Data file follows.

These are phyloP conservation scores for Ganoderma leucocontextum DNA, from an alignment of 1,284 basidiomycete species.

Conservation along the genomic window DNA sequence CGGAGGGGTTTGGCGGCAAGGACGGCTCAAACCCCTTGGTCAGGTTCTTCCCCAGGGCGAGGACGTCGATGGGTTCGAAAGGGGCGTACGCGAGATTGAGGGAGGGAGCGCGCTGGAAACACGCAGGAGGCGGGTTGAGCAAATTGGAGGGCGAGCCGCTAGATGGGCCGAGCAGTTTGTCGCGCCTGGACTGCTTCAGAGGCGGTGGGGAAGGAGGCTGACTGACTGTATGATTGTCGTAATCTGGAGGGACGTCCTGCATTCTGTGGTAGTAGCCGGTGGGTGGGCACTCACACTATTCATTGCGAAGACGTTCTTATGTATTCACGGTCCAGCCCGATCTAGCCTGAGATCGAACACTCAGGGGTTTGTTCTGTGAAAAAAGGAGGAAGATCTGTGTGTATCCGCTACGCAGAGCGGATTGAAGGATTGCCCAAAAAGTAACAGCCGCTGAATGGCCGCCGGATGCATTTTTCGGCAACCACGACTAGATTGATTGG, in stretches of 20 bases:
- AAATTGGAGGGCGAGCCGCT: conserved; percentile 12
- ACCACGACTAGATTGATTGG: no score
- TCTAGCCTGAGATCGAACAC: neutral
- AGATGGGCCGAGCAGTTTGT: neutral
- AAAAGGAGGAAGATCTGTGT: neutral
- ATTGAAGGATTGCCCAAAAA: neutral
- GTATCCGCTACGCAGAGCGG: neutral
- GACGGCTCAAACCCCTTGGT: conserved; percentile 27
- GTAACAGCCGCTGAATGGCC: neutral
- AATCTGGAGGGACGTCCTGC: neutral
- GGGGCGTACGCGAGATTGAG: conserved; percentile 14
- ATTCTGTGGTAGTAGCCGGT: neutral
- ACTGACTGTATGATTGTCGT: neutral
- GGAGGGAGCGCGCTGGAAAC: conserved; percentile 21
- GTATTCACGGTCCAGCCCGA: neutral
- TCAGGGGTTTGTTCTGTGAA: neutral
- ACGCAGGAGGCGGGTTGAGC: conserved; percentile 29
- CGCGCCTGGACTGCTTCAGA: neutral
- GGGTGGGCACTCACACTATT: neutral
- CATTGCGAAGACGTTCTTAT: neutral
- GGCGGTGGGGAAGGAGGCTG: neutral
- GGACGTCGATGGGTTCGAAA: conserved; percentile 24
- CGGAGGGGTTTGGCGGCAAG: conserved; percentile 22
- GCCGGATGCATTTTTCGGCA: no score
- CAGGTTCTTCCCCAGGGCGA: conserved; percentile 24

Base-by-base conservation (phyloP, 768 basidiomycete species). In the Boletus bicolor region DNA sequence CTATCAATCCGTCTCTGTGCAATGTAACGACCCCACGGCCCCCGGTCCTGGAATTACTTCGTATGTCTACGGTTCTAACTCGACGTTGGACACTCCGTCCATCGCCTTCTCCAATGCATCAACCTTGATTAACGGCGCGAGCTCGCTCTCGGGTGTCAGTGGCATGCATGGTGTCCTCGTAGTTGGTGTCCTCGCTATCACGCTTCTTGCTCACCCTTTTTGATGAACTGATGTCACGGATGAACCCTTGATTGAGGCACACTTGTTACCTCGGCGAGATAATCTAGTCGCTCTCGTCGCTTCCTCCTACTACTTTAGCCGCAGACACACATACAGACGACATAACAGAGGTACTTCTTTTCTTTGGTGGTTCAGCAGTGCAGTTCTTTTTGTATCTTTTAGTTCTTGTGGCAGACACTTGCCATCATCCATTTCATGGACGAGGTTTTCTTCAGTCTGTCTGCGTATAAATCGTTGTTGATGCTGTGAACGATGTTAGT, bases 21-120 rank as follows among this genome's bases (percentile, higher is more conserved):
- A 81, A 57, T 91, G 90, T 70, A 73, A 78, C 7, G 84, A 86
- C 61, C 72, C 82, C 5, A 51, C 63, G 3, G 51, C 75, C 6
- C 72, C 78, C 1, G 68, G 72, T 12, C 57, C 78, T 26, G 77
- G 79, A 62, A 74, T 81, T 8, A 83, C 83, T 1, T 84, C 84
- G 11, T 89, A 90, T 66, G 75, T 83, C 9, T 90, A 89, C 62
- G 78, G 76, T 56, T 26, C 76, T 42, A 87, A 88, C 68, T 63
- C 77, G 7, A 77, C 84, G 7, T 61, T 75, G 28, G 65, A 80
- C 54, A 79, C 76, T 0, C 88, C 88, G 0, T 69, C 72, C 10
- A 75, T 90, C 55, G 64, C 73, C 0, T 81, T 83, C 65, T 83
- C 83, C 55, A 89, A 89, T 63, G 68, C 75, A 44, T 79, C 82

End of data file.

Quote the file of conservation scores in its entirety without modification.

These are phyloP conservation scores for Ganoderma leucocontextum DNA, from an alignment of 1,284 basidiomycete species.

Conservation along the genomic window DNA sequence CGGAGGGGTTTGGCGGCAAGGACGGCTCAAACCCCTTGGTCAGGTTCTTCCCCAGGGCGAGGACGTCGATGGGTTCGAAAGGGGCGTACGCGAGATTGAGGGAGGGAGCGCGCTGGAAACACGCAGGAGGCGGGTTGAGCAAATTGGAGGGCGAGCCGCTAGATGGGCCGAGCAGTTTGTCGCGCCTGGACTGCTTCAGAGGCGGTGGGGAAGGAGGCTGACTGACTGTATGATTGTCGTAATCTGGAGGGACGTCCTGCATTCTGTGGTAGTAGCCGGTGGGTGGGCACTCACACTATTCATTGCGAAGACGTTCTTATGTATTCACGGTCCAGCCCGATCTAGCCTGAGATCGAACACTCAGGGGTTTGTTCTGTGAAAAAAGGAGGAAGATCTGTGTGTATCCGCTACGCAGAGCGGATTGAAGGATTGCCCAAAAAGTAACAGCCGCTGAATGGCCGCCGGATGCATTTTTCGGCAACCACGACTAGATTGATTGG, in stretches of 20 bases:
- AAATTGGAGGGCGAGCCGCT: conserved; percentile 12
- ACCACGACTAGATTGATTGG: no score
- TCTAGCCTGAGATCGAACAC: neutral
- AGATGGGCCGAGCAGTTTGT: neutral
- AAAAGGAGGAAGATCTGTGT: neutral
- ATTGAAGGATTGCCCAAAAA: neutral
- GTATCCGCTACGCAGAGCGG: neutral
- GACGGCTCAAACCCCTTGGT: conserved; percentile 27
- GTAACAGCCGCTGAATGGCC: neutral
- AATCTGGAGGGACGTCCTGC: neutral
- GGGGCGTACGCGAGATTGAG: conserved; percentile 14
- ATTCTGTGGTAGTAGCCGGT: neutral
- ACTGACTGTATGATTGTCGT: neutral
- GGAGGGAGCGCGCTGGAAAC: conserved; percentile 21
- GTATTCACGGTCCAGCCCGA: neutral
- TCAGGGGTTTGTTCTGTGAA: neutral
- ACGCAGGAGGCGGGTTGAGC: conserved; percentile 29
- CGCGCCTGGACTGCTTCAGA: neutral
- GGGTGGGCACTCACACTATT: neutral
- CATTGCGAAGACGTTCTTAT: neutral
- GGCGGTGGGGAAGGAGGCTG: neutral
- GGACGTCGATGGGTTCGAAA: conserved; percentile 24
- CGGAGGGGTTTGGCGGCAAG: conserved; percentile 22
- GCCGGATGCATTTTTCGGCA: no score
- CAGGTTCTTCCCCAGGGCGA: conserved; percentile 24

Base-by-base conservation (phyloP, 768 basidiomycete species). In the Boletus bicolor region DNA sequence CTATCAATCCGTCTCTGTGCAATGTAACGACCCCACGGCCCCCGGTCCTGGAATTACTTCGTATGTCTACGGTTCTAACTCGACGTTGGACACTCCGTCCATCGCCTTCTCCAATGCATCAACCTTGATTAACGGCGCGAGCTCGCTCTCGGGTGTCAGTGGCATGCATGGTGTCCTCGTAGTTGGTGTCCTCGCTATCACGCTTCTTGCTCACCCTTTTTGATGAACTGATGTCACGGATGAACCCTTGATTGAGGCACACTTGTTACCTCGGCGAGATAATCTAGTCGCTCTCGTCGCTTCCTCCTACTACTTTAGCCGCAGACACACATACAGACGACATAACAGAGGTACTTCTTTTCTTTGGTGGTTCAGCAGTGCAGTTCTTTTTGTATCTTTTAGTTCTTGTGGCAGACACTTGCCATCATCCATTTCATGGACGAGGTTTTCTTCAGTCTGTCTGCGTATAAATCGTTGTTGATGCTGTGAACGATGTTAGT, bases 21-120 rank as follows among this genome's bases (percentile, higher is more conserved):
- A 81, A 57, T 91, G 90, T 70, A 73, A 78, C 7, G 84, A 86
- C 61, C 72, C 82, C 5, A 51, C 63, G 3, G 51, C 75, C 6
- C 72, C 78, C 1, G 68, G 72, T 12, C 57, C 78, T 26, G 77
- G 79, A 62, A 74, T 81, T 8, A 83, C 83, T 1, T 84, C 84
- G 11, T 89, A 90, T 66, G 75, T 83, C 9, T 90, A 89, C 62
- G 78, G 76, T 56, T 26, C 76, T 42, A 87, A 88, C 68, T 63
- C 77, G 7, A 77, C 84, G 7, T 61, T 75, G 28, G 65, A 80
- C 54, A 79, C 76, T 0, C 88, C 88, G 0, T 69, C 72, C 10
- A 75, T 90, C 55, G 64, C 73, C 0, T 81, T 83, C 65, T 83
- C 83, C 55, A 89, A 89, T 63, G 68, C 75, A 44, T 79, C 82